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Ten years after the iPhone, I'm talking back to Tim Cook
I turned on the livestream of Apple’s glorified meeting with their stakeholders the other day, and basically consumed a gorgeous presentation and advertisement for products that I don’t need, but are so shiny that I kind of want them. I couldn’t watch the whole thing (it was a little long and I haven’t drank that much Apple Kool Aid), but what I did consume was very instructive. For one thing, two of my friends are asking this morning what phones they should buy. It’s amazing how “sticky” these advertisements are. Apple must be doing something right!
Here are some things I learned as I viewed it.
People want spiritual philosophy, even it’s BS. “We need to be true to who we are and remember what’s important to us.” That’s what Tim Cook led with. Nice thesis statement of his sermon. Also meaningless. It gives the audience a false sense of freedom, the kind I find in Jesus, and then fills them with propaganda that tells them who they are and what’s important to them. I think most people ignore this kind of philosophy, and they might think I’m being too serious, but the spiritual space that our phones and watches take up in our lives is worth noting. You only have so much. Don’t abdicate it to the latest potentially soul-sucking gadget.
Presentation counts and so does venue. Tim Cook spent time talking about the very venue that the event was taking place. Every single element of the presentation was intended to sell. The sanctuary counts, and it helps “sell” the message. It was a cathedral. Many of my friends are attracted to the imperial form of beautiful cathedrals. I can relate. Tim Cook was channeling that.
Paying homage to the departed. Tim Cook offered a hagiography of Steve Jobs, the Lord and Savior of Apple. My friend told me that you could tell that he really loved him. I agree. The love counts, the relationship means something, and the honor (and near canonization that follows) taps into our desire to be a part of something bigger than we are. Something that is transhistorical.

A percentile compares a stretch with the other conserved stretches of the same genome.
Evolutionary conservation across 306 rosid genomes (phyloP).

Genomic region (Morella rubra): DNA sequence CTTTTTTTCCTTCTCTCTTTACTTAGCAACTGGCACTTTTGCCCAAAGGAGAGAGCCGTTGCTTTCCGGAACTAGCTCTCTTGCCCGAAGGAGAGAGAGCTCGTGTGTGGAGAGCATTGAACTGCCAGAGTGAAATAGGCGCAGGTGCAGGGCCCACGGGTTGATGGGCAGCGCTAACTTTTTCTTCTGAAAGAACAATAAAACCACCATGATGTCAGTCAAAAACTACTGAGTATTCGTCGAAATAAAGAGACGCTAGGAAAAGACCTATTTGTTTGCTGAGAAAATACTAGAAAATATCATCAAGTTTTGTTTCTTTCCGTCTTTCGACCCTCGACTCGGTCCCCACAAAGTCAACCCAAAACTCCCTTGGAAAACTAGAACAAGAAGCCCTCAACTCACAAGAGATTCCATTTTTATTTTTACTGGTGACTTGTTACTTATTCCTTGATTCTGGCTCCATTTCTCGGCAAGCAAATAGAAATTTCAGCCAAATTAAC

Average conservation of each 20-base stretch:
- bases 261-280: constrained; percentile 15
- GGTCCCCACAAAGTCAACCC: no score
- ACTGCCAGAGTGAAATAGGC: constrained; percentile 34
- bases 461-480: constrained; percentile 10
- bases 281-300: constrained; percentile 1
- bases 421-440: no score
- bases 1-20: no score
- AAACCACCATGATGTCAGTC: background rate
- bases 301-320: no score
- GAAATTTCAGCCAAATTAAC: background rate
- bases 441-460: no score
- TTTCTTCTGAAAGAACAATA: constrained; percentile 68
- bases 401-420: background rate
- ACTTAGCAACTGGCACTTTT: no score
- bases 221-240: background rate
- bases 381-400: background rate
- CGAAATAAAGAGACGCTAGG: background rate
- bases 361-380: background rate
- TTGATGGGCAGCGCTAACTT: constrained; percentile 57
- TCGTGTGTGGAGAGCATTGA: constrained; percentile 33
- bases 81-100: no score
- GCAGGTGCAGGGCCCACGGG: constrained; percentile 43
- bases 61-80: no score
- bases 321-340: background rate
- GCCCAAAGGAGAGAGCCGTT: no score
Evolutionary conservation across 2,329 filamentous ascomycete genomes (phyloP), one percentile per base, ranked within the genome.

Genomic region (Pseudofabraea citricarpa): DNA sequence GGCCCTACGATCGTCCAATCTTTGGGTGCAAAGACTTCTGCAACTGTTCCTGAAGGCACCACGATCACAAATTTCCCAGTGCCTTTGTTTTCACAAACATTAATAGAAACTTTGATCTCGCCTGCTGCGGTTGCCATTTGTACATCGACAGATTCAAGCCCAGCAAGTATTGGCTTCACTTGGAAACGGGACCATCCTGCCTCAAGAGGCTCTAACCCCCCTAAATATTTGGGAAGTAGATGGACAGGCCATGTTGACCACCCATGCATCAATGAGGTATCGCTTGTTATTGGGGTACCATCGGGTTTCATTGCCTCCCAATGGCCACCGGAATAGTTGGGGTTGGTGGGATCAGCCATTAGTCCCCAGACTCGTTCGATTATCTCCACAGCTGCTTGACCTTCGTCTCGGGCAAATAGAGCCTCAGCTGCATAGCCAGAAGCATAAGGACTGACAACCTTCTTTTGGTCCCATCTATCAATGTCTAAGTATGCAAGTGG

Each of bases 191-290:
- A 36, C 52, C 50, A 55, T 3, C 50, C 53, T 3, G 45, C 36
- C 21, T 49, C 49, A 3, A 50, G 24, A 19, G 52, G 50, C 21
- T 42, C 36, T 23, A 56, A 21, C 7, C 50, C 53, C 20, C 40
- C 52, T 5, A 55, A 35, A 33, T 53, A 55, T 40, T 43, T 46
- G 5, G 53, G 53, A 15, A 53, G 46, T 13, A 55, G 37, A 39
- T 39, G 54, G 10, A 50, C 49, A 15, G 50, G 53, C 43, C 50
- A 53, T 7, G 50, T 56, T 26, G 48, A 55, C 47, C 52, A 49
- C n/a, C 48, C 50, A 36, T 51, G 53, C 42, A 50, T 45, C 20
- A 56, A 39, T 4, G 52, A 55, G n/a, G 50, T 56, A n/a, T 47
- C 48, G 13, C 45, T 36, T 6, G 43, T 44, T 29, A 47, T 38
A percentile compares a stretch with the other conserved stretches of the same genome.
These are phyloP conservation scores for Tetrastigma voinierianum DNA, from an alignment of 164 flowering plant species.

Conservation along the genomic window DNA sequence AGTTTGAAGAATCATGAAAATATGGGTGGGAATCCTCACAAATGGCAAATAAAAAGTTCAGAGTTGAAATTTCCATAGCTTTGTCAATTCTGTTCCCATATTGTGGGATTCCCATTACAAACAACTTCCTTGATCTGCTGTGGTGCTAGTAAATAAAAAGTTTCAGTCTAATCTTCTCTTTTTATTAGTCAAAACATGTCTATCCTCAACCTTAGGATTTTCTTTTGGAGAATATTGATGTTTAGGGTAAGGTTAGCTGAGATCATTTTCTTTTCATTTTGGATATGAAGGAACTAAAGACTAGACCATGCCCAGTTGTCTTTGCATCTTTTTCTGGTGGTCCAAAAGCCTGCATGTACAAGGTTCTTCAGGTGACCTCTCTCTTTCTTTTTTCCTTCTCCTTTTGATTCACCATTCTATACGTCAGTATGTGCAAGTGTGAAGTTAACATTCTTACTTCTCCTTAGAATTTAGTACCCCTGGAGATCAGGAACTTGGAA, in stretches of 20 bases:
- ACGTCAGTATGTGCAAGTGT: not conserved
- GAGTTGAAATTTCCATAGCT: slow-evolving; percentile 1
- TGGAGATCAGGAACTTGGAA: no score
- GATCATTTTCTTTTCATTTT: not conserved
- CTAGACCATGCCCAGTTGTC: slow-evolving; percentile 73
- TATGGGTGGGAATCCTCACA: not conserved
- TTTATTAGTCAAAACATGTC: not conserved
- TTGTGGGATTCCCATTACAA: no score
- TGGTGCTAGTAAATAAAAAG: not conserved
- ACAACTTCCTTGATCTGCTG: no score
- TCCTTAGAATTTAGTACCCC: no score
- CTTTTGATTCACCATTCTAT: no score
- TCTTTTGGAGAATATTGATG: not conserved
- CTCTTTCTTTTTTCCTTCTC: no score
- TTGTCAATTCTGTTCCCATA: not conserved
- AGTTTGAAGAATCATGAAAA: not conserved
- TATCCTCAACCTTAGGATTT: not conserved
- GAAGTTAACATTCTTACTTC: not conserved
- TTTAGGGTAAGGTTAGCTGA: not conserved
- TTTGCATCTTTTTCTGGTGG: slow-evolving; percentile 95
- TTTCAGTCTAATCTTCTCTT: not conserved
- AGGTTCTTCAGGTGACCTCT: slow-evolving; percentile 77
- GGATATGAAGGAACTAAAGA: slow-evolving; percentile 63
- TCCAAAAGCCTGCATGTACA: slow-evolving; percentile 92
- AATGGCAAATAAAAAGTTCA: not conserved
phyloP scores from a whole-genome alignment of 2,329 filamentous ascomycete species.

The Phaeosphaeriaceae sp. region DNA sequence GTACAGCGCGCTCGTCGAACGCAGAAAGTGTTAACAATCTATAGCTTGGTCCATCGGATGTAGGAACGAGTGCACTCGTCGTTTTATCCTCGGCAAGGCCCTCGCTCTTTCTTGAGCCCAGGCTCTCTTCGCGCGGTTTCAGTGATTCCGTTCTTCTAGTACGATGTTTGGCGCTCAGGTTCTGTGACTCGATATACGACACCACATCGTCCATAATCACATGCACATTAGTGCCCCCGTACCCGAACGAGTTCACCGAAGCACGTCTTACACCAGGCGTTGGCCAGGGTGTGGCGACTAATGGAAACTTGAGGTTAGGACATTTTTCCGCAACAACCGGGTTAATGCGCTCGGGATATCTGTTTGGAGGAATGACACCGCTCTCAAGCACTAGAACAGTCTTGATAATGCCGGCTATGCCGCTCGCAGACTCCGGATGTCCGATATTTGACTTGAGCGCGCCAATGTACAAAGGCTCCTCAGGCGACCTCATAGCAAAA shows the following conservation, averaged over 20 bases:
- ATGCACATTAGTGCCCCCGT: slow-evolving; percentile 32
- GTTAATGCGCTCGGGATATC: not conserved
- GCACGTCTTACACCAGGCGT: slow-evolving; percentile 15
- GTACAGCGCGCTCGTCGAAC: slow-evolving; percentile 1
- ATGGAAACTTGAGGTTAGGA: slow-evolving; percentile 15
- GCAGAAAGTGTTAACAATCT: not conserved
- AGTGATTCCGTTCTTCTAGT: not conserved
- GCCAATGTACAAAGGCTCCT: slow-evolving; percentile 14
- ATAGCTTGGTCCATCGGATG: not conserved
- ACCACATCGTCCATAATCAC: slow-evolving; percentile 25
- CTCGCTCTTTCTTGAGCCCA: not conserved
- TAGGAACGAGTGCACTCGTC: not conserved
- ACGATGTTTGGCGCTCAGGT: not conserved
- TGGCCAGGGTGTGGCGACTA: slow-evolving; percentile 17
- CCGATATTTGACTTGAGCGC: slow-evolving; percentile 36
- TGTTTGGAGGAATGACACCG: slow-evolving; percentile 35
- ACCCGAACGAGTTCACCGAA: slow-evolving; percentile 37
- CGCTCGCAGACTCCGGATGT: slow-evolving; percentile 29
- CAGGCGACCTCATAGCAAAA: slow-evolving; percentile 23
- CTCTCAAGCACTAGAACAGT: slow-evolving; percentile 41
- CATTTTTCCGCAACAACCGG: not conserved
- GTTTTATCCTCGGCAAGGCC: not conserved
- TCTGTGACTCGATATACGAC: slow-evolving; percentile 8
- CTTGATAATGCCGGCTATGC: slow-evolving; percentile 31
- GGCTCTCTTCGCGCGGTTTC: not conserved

The people presenting were confident and unashamed. One of the reasons why Apple is so successful is because of how confident people are in their product. They were speaking as if they're going to change the whole world. I suppose the iPhone, on its ten-year anniversary, did that very thing. They are unashamed because they believe in their product and they believe in the mission of Apple too (which is, primarily, to make money). My friends and I even are not very likely to present the authentic Gospel of Jesus Christ in a similar way—partially because mimicking a corporate event seems off-putting, but also perhaps because we are a little insecure about the message and about ourselves in it. To be fair, there are Christians that do this. But sometimes the message is lost in the medium. There’s work to be done here.
Who needs a body, when you have your Apple Watch? Self-sufficiency was the name of the game. The Apple Watch now has advanced technology that tells you what’s happening with your body. It’s amazing. Apple has simulated a disembodied experience and then uses the very devices that cause that experience to tune you back in to your body. It’s a nice $400 way to get back to where you could have been for free.
“Technology infused with humanity changes lives.” My stomach dropped at this point. It was shortly after that I turned off the broadcast. I’m not typically the Christian in the room to declare blasphemy and heresy (mainly because Christians are usually telling me that I am those things), but I could not stand for Tim Cook stealing the very language and power of the incarnation of Jesus Christ to sell his $1000 phone. The divine infused with the human is what changes lives. When you sub “technology” for the divine, I’m not sure you even know what power you offer it. Soon, your phone will the very image that God created you in. It will know you and relate to you. It’s creepy, and to overstate it, literally dehumanizing. It ruins the need for community, for relationships, for intimacy.
The invisible hand doesn’t stop to ask questions. I don’t know what will happen to our world as a result of all of this. I’m not a prophet and have no gifts of soothsaying. But I will say, we need to follow Jesus and not the invisible hand. Its pursuit is not our pursuit. I’m not anti-technology, by any stretch, and honestly, I’m way too tethered to my own phone. Some of the features probably help a lot of people out, and we’ll be able to take even sweeter photos of our children. But I think it’s worth to wonder what this is doing to us. Stop and ask a question, instead of just absorbing it (or just rejecting it, even). I wish Tim Cook had a time for “talkback,” much like we do after our speech on Sundays.